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As the field of education gets more complex, parents world-over face the conundrum of choosing between a public or private school as they venture out to provide their kids with the best. While arguments maybe presented for each case, the last few decades have seen the scale tilt towards privately managed schools owing to a higher degree of autonomy, resources, overall school climate and performance. As a study by OECD involving 26 countries and 19 partner countries and economies showed, principals in privately managed schools tend to report greater school autonomy in resource allocation than principals in publicly managed schools reported. As this segment continues to make rapid strides within the field of education, it is worthwhile to take a trip down history to trace the origins of the same.
The first private school traces itself back to between 143-141 BC to China – Chengdu Shishi High School. While claims around the same are contested given the period and records available, the King’s School, Canterbury, England (597 AD) is well accepted as the oldest private school in the Western world, which continues to operate today. Collegiate School, New York (1628) is recognized as the oldest private school in America.
The growth in the next 2 centuries was gradual and continued to remain overshadowed by the juggernaut of public schools. Private schools saw an impetus over the 19th and 20th century world-over – however, their evolution over the 20th century was largely topsy-turvy moving in a ‘high-low-high’ channel mired by political and economic events. The growth though picked up in a linear manner across the ‘developing world’. Private schools in the developing countries enrolled a much bigger share of primary-school pupils than in rich ones. While the schools in the developed world charge high fees, it is largely the opposite in these economies. As per an estimate, 2010 had an approximate 1 million private schools across the developing economies – many of these were by charities or religious missions. As an example, recent estimates put the number of low-cost private schools in Lagos, Nigeria’s commercial capital, as high as 18,000. Fees average between USD 10-USD 25 per term. By comparison, in 2010-11 the city had just 1,600 government schools. A major reason of this is the fact that public schools in these economies are often plagued by teacher strikes and absenteeism.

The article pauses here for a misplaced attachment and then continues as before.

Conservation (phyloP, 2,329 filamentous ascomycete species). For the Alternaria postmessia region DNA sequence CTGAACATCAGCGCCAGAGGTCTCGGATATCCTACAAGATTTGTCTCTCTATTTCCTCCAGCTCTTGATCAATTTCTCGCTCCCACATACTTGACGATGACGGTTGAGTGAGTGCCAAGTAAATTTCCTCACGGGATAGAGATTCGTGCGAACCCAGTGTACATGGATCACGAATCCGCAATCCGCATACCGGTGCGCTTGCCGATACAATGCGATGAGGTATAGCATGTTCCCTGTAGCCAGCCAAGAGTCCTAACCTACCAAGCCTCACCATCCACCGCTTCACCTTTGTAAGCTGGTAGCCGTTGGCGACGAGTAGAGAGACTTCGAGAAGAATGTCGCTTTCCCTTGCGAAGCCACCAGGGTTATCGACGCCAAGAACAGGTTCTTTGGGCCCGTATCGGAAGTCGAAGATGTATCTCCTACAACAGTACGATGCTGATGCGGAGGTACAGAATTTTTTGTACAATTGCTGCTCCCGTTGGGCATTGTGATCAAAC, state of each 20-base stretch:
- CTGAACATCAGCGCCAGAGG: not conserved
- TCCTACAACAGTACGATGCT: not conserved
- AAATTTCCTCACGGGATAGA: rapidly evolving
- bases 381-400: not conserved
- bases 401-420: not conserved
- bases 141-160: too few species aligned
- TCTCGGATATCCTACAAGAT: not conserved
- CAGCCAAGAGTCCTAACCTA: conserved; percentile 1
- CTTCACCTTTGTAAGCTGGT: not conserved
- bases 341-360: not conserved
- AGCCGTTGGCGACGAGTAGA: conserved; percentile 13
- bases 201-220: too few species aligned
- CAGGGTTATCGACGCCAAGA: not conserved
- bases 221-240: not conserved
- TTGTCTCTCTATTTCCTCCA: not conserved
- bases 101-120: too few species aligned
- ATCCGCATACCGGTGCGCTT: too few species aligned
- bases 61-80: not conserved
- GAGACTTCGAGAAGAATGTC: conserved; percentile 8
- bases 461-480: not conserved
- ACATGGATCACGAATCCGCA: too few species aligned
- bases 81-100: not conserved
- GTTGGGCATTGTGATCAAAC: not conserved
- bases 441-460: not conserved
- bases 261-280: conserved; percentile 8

Within the UAE too, private schools have mushroomed over the last 2 decades – Dubai, for one is recognized as the most privatized education system in the world. As per Government of Dubai’s KHDA’s Report on Private Education in Dubai (2015) statistics, Dubai has 169 private schools with 255,208 students from 186 different nationalities enrolled in them. This approximates nearly 87% of the entire school student population.
To reiterate, competition within the field of education, world-over, is bound to trend higher and the balance between the public versus private schooling debate would continue to dominate this. It would be interesting to see if the sector sees an increasing blend of PPP (Public Private Partnerships) to tackle amongst the biggest stigmas of the modern world – illiteracy.